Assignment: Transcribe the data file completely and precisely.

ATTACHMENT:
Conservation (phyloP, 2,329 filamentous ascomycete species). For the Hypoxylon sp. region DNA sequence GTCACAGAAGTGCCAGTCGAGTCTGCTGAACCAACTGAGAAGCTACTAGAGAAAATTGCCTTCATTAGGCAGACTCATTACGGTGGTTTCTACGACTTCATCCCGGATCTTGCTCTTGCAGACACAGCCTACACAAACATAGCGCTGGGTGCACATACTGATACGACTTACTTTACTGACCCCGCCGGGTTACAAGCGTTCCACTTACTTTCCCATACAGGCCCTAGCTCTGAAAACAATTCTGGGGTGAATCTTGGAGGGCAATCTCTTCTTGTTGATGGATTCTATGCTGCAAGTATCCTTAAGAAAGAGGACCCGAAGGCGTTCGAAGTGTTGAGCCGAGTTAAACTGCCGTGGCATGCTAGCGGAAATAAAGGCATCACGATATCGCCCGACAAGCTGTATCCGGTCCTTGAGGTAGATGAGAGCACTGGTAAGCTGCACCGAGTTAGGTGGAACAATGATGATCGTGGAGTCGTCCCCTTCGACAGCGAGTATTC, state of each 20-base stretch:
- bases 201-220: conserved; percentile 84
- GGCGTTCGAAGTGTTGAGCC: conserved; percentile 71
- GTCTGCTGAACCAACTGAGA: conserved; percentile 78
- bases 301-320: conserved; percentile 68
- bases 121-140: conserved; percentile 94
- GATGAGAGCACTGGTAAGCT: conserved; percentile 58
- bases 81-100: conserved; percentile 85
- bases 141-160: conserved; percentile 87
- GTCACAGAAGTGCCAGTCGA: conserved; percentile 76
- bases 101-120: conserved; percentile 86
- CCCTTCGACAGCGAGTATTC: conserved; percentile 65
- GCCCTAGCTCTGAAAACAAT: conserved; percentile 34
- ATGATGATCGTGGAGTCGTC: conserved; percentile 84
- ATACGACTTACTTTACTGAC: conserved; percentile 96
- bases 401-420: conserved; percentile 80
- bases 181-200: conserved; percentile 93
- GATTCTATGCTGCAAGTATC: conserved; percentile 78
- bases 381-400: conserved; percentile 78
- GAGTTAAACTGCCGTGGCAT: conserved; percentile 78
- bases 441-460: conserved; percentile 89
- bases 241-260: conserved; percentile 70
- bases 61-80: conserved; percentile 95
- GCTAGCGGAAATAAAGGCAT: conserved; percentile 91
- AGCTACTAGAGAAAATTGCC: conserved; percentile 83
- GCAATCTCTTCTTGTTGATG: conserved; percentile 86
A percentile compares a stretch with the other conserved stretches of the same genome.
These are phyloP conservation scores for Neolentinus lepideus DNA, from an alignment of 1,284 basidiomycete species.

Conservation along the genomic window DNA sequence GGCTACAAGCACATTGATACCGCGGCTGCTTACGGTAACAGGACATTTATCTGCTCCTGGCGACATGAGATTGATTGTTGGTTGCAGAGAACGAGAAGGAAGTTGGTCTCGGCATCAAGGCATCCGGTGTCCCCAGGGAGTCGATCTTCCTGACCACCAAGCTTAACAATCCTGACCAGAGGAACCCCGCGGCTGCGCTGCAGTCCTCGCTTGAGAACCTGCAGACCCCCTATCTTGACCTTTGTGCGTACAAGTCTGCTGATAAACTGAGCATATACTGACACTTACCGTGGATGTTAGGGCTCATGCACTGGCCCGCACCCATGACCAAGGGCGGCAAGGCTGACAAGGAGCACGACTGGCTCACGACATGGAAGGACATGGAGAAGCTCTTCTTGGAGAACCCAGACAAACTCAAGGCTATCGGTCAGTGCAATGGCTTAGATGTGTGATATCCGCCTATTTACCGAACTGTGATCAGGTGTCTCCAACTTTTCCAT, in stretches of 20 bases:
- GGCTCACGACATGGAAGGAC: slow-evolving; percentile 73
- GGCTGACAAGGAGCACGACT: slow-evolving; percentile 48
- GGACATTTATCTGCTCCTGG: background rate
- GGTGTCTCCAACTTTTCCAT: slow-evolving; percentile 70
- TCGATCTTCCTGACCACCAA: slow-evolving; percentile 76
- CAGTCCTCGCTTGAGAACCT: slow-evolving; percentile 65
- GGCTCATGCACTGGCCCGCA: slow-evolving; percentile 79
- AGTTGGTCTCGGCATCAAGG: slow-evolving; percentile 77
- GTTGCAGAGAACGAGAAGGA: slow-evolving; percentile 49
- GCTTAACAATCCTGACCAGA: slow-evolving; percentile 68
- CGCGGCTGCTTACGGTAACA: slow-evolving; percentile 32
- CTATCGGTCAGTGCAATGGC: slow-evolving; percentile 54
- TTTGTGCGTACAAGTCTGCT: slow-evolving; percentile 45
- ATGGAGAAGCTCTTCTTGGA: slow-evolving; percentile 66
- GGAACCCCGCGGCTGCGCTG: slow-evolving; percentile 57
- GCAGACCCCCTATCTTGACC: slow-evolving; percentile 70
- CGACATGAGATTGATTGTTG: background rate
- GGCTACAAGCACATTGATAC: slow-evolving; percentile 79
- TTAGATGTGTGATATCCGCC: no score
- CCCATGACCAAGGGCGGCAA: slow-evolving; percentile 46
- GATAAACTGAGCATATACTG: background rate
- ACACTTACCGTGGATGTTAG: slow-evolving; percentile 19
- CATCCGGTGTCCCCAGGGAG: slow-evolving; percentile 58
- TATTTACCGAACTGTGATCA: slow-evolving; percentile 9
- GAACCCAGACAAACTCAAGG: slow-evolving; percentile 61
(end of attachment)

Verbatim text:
Conservation (phyloP, 2,329 filamentous ascomycete species). For the Hypoxylon sp. region DNA sequence GTCACAGAAGTGCCAGTCGAGTCTGCTGAACCAACTGAGAAGCTACTAGAGAAAATTGCCTTCATTAGGCAGACTCATTACGGTGGTTTCTACGACTTCATCCCGGATCTTGCTCTTGCAGACACAGCCTACACAAACATAGCGCTGGGTGCACATACTGATACGACTTACTTTACTGACCCCGCCGGGTTACAAGCGTTCCACTTACTTTCCCATACAGGCCCTAGCTCTGAAAACAATTCTGGGGTGAATCTTGGAGGGCAATCTCTTCTTGTTGATGGATTCTATGCTGCAAGTATCCTTAAGAAAGAGGACCCGAAGGCGTTCGAAGTGTTGAGCCGAGTTAAACTGCCGTGGCATGCTAGCGGAAATAAAGGCATCACGATATCGCCCGACAAGCTGTATCCGGTCCTTGAGGTAGATGAGAGCACTGGTAAGCTGCACCGAGTTAGGTGGAACAATGATGATCGTGGAGTCGTCCCCTTCGACAGCGAGTATTC, state of each 20-base stretch:
- bases 201-220: conserved; percentile 84
- GGCGTTCGAAGTGTTGAGCC: conserved; percentile 71
- GTCTGCTGAACCAACTGAGA: conserved; percentile 78
- bases 301-320: conserved; percentile 68
- bases 121-140: conserved; percentile 94
- GATGAGAGCACTGGTAAGCT: conserved; percentile 58
- bases 81-100: conserved; percentile 85
- bases 141-160: conserved; percentile 87
- GTCACAGAAGTGCCAGTCGA: conserved; percentile 76
- bases 101-120: conserved; percentile 86
- CCCTTCGACAGCGAGTATTC: conserved; percentile 65
- GCCCTAGCTCTGAAAACAAT: conserved; percentile 34
- ATGATGATCGTGGAGTCGTC: conserved; percentile 84
- ATACGACTTACTTTACTGAC: conserved; percentile 96
- bases 401-420: conserved; percentile 80
- bases 181-200: conserved; percentile 93
- GATTCTATGCTGCAAGTATC: conserved; percentile 78
- bases 381-400: conserved; percentile 78
- GAGTTAAACTGCCGTGGCAT: conserved; percentile 78
- bases 441-460: conserved; percentile 89
- bases 241-260: conserved; percentile 70
- bases 61-80: conserved; percentile 95
- GCTAGCGGAAATAAAGGCAT: conserved; percentile 91
- AGCTACTAGAGAAAATTGCC: conserved; percentile 83
- GCAATCTCTTCTTGTTGATG: conserved; percentile 86
A percentile compares a stretch with the other conserved stretches of the same genome.
These are phyloP conservation scores for Neolentinus lepideus DNA, from an alignment of 1,284 basidiomycete species.

Conservation along the genomic window DNA sequence GGCTACAAGCACATTGATACCGCGGCTGCTTACGGTAACAGGACATTTATCTGCTCCTGGCGACATGAGATTGATTGTTGGTTGCAGAGAACGAGAAGGAAGTTGGTCTCGGCATCAAGGCATCCGGTGTCCCCAGGGAGTCGATCTTCCTGACCACCAAGCTTAACAATCCTGACCAGAGGAACCCCGCGGCTGCGCTGCAGTCCTCGCTTGAGAACCTGCAGACCCCCTATCTTGACCTTTGTGCGTACAAGTCTGCTGATAAACTGAGCATATACTGACACTTACCGTGGATGTTAGGGCTCATGCACTGGCCCGCACCCATGACCAAGGGCGGCAAGGCTGACAAGGAGCACGACTGGCTCACGACATGGAAGGACATGGAGAAGCTCTTCTTGGAGAACCCAGACAAACTCAAGGCTATCGGTCAGTGCAATGGCTTAGATGTGTGATATCCGCCTATTTACCGAACTGTGATCAGGTGTCTCCAACTTTTCCAT, in stretches of 20 bases:
- GGCTCACGACATGGAAGGAC: slow-evolving; percentile 73
- GGCTGACAAGGAGCACGACT: slow-evolving; percentile 48
- GGACATTTATCTGCTCCTGG: background rate
- GGTGTCTCCAACTTTTCCAT: slow-evolving; percentile 70
- TCGATCTTCCTGACCACCAA: slow-evolving; percentile 76
- CAGTCCTCGCTTGAGAACCT: slow-evolving; percentile 65
- GGCTCATGCACTGGCCCGCA: slow-evolving; percentile 79
- AGTTGGTCTCGGCATCAAGG: slow-evolving; percentile 77
- GTTGCAGAGAACGAGAAGGA: slow-evolving; percentile 49
- GCTTAACAATCCTGACCAGA: slow-evolving; percentile 68
- CGCGGCTGCTTACGGTAACA: slow-evolving; percentile 32
- CTATCGGTCAGTGCAATGGC: slow-evolving; percentile 54
- TTTGTGCGTACAAGTCTGCT: slow-evolving; percentile 45
- ATGGAGAAGCTCTTCTTGGA: slow-evolving; percentile 66
- GGAACCCCGCGGCTGCGCTG: slow-evolving; percentile 57
- GCAGACCCCCTATCTTGACC: slow-evolving; percentile 70
- CGACATGAGATTGATTGTTG: background rate
- GGCTACAAGCACATTGATAC: slow-evolving; percentile 79
- TTAGATGTGTGATATCCGCC: no score
- CCCATGACCAAGGGCGGCAA: slow-evolving; percentile 46
- GATAAACTGAGCATATACTG: background rate
- ACACTTACCGTGGATGTTAG: slow-evolving; percentile 19
- CATCCGGTGTCCCCAGGGAG: slow-evolving; percentile 58
- TATTTACCGAACTGTGATCA: slow-evolving; percentile 9
- GAACCCAGACAAACTCAAGG: slow-evolving; percentile 61